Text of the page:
In-Water Ventilations

Quickly providing care to a victim who is in respiratory or cardiac arrest is very important. Allowing too much time to pass before care is provided can make the difference if a victim survives respiratory and cardiac arrest.  As a result, we have included in a skill to provide ventilations in the water prior to removing a victim.  This is included based on guidelines from the 2011 United States Lifeguard Standards Coalition and advocated by many lifeguard programs.

With that stated, the 2011 USLSC clearly states the survival rate is increased in open water settings.  The studies cited advocating in-water ventilations were conducted in open-water settings where victims were minutes away from shore.  No research has been shown (or done that we can find) to show in-water ventilations improves outcomes for drowning victims in swimming pools.  If a facility is operating within the standard of care and has sufficient staff trained to properly remove a victim from the water, we cannot see the time spent providing in-water ventilations vs removing a victim and providing care to have a meaningful improved outcome.  This makes the skill unnecessary in a pool setting.  Care can certainly be provided more effectively on land-especially for CPR and airway management.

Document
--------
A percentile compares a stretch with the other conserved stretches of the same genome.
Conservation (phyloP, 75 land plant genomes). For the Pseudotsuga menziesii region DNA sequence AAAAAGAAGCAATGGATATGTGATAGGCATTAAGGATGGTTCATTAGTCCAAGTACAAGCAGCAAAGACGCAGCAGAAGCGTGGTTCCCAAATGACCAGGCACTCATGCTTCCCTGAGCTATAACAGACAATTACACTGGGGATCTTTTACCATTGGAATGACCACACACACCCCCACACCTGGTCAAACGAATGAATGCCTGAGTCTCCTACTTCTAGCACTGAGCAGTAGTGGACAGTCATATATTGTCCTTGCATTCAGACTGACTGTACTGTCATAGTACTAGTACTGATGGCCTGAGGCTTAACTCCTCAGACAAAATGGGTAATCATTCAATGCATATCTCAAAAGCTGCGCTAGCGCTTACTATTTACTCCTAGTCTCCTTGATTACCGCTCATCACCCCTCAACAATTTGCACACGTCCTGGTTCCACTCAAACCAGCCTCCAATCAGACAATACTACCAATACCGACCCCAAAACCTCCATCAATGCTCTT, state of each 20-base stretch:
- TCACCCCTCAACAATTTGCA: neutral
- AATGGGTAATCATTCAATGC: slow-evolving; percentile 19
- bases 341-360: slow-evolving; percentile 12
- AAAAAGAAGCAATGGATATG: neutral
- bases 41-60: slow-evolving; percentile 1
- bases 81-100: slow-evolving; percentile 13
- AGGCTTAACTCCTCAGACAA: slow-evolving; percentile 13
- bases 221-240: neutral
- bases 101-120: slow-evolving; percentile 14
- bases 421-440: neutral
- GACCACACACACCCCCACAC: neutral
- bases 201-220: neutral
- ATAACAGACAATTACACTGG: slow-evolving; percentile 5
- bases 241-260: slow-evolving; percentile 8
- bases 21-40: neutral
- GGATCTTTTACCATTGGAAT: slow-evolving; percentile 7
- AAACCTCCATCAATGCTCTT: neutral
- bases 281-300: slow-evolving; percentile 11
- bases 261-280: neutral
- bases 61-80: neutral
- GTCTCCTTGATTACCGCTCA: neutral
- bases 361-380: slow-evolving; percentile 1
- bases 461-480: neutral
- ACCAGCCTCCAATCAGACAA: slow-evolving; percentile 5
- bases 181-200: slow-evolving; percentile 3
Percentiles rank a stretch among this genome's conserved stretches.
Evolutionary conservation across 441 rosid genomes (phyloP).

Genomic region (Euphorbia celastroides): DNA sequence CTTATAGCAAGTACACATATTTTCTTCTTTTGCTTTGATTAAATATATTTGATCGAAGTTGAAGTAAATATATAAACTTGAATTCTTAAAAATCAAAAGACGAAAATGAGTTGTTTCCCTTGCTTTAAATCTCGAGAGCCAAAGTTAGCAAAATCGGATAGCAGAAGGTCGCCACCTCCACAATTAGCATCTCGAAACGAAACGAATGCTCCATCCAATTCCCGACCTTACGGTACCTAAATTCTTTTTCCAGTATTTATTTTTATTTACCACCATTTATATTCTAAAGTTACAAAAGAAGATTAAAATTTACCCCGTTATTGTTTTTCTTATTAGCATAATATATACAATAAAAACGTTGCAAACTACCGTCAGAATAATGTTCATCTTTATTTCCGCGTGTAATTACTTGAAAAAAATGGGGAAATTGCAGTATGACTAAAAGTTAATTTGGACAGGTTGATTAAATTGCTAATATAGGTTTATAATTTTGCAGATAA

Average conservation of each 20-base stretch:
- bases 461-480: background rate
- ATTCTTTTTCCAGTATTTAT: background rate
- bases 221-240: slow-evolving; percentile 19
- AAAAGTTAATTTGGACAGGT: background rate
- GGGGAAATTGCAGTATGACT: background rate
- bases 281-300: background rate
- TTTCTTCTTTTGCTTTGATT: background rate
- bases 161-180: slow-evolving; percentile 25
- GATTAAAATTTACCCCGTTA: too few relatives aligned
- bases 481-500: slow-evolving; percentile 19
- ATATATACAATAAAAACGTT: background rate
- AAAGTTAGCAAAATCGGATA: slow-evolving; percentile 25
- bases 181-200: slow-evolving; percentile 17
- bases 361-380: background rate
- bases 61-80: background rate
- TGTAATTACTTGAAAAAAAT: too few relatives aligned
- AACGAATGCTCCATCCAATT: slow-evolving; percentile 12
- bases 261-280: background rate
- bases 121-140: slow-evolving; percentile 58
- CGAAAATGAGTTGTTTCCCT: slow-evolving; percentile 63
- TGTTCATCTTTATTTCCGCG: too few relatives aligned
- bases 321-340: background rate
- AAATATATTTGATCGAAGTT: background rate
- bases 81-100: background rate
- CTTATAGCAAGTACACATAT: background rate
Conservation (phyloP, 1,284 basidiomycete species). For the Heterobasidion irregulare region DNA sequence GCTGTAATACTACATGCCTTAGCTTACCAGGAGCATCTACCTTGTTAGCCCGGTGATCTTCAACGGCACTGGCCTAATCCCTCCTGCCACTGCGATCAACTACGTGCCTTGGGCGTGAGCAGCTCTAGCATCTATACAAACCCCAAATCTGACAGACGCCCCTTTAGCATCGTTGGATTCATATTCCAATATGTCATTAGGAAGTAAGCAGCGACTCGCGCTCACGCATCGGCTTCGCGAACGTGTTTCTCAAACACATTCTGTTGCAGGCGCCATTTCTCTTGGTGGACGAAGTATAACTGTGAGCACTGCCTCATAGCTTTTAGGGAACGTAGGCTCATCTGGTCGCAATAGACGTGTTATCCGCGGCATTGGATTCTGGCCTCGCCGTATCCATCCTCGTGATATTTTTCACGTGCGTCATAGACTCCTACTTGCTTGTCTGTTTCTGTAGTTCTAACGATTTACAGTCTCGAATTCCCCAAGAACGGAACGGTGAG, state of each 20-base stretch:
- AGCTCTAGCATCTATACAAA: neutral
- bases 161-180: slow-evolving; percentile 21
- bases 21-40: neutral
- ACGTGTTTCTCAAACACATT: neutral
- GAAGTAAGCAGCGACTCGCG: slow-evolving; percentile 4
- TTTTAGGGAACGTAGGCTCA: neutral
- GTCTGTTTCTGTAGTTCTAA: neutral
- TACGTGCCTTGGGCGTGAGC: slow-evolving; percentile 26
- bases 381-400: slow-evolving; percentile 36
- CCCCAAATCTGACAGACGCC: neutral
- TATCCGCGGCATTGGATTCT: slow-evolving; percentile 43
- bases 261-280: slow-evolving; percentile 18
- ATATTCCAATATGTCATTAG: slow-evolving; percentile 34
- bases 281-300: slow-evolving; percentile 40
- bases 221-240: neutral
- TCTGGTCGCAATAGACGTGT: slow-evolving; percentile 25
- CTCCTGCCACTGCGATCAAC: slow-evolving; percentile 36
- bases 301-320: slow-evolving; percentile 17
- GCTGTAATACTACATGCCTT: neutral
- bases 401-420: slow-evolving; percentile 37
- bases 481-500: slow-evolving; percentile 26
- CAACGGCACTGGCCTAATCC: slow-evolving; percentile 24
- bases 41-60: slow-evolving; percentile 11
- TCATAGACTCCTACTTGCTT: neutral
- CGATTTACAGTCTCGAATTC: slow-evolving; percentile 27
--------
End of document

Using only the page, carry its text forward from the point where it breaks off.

A more updated review of in-water ventilations, as well as, other resuscitation interventions for drownings, have found the efficacy of in-water ventilations to be inconclusive.  In fact, the study most cited by advocates of the skill from Brazil “was assessed as providing very low certainty evidence.”

This skill is optional for the certified course, but is included to allow aquatics managers to use the skill for in-service training if they decide it is necessary.  We certainly understand the need for this skill in an open water environment.  However, without corroborating research, this may not be the case in a swimming pool or water park facility-assuming the facility is operating at a high level and has adequate staff trained on how to remove a victim from the water.